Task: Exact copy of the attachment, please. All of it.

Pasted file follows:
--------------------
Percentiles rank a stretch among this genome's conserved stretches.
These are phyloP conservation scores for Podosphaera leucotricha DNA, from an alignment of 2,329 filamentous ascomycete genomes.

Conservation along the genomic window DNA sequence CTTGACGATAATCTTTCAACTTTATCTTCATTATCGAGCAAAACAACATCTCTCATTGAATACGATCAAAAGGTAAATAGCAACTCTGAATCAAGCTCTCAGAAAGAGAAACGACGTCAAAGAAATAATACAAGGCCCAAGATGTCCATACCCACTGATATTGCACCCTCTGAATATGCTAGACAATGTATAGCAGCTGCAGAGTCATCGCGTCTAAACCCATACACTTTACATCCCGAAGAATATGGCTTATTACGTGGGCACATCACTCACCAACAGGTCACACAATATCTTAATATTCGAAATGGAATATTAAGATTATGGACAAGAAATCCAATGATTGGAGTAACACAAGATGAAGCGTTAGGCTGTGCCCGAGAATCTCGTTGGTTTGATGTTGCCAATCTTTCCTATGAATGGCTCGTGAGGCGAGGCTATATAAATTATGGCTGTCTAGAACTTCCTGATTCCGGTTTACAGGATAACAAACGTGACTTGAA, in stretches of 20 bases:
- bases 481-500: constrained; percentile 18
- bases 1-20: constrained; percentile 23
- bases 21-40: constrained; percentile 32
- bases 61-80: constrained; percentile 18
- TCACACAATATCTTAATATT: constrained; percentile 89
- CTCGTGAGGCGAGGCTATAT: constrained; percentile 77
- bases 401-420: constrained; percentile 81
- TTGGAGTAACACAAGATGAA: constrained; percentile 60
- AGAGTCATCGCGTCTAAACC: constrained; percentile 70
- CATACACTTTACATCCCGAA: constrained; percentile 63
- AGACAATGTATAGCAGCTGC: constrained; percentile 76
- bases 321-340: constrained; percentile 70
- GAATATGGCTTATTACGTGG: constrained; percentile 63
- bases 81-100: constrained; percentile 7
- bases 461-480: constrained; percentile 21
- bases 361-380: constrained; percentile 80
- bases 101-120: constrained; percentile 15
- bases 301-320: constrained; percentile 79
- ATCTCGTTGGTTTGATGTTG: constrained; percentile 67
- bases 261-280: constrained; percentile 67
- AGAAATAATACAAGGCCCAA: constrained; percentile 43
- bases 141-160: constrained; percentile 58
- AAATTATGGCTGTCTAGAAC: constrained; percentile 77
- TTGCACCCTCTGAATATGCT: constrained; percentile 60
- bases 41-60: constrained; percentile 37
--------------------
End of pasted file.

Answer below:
Percentiles rank a stretch among this genome's conserved stretches.
These are phyloP conservation scores for Podosphaera leucotricha DNA, from an alignment of 2,329 filamentous ascomycete genomes.

Conservation along the genomic window DNA sequence CTTGACGATAATCTTTCAACTTTATCTTCATTATCGAGCAAAACAACATCTCTCATTGAATACGATCAAAAGGTAAATAGCAACTCTGAATCAAGCTCTCAGAAAGAGAAACGACGTCAAAGAAATAATACAAGGCCCAAGATGTCCATACCCACTGATATTGCACCCTCTGAATATGCTAGACAATGTATAGCAGCTGCAGAGTCATCGCGTCTAAACCCATACACTTTACATCCCGAAGAATATGGCTTATTACGTGGGCACATCACTCACCAACAGGTCACACAATATCTTAATATTCGAAATGGAATATTAAGATTATGGACAAGAAATCCAATGATTGGAGTAACACAAGATGAAGCGTTAGGCTGTGCCCGAGAATCTCGTTGGTTTGATGTTGCCAATCTTTCCTATGAATGGCTCGTGAGGCGAGGCTATATAAATTATGGCTGTCTAGAACTTCCTGATTCCGGTTTACAGGATAACAAACGTGACTTGAA, in stretches of 20 bases:
- bases 481-500: constrained; percentile 18
- bases 1-20: constrained; percentile 23
- bases 21-40: constrained; percentile 32
- bases 61-80: constrained; percentile 18
- TCACACAATATCTTAATATT: constrained; percentile 89
- CTCGTGAGGCGAGGCTATAT: constrained; percentile 77
- bases 401-420: constrained; percentile 81
- TTGGAGTAACACAAGATGAA: constrained; percentile 60
- AGAGTCATCGCGTCTAAACC: constrained; percentile 70
- CATACACTTTACATCCCGAA: constrained; percentile 63
- AGACAATGTATAGCAGCTGC: constrained; percentile 76
- bases 321-340: constrained; percentile 70
- GAATATGGCTTATTACGTGG: constrained; percentile 63
- bases 81-100: constrained; percentile 7
- bases 461-480: constrained; percentile 21
- bases 361-380: constrained; percentile 80
- bases 101-120: constrained; percentile 15
- bases 301-320: constrained; percentile 79
- ATCTCGTTGGTTTGATGTTG: constrained; percentile 67
- bases 261-280: constrained; percentile 67
- AGAAATAATACAAGGCCCAA: constrained; percentile 43
- bases 141-160: constrained; percentile 58
- AAATTATGGCTGTCTAGAAC: constrained; percentile 77
- TTGCACCCTCTGAATATGCT: constrained; percentile 60
- bases 41-60: constrained; percentile 37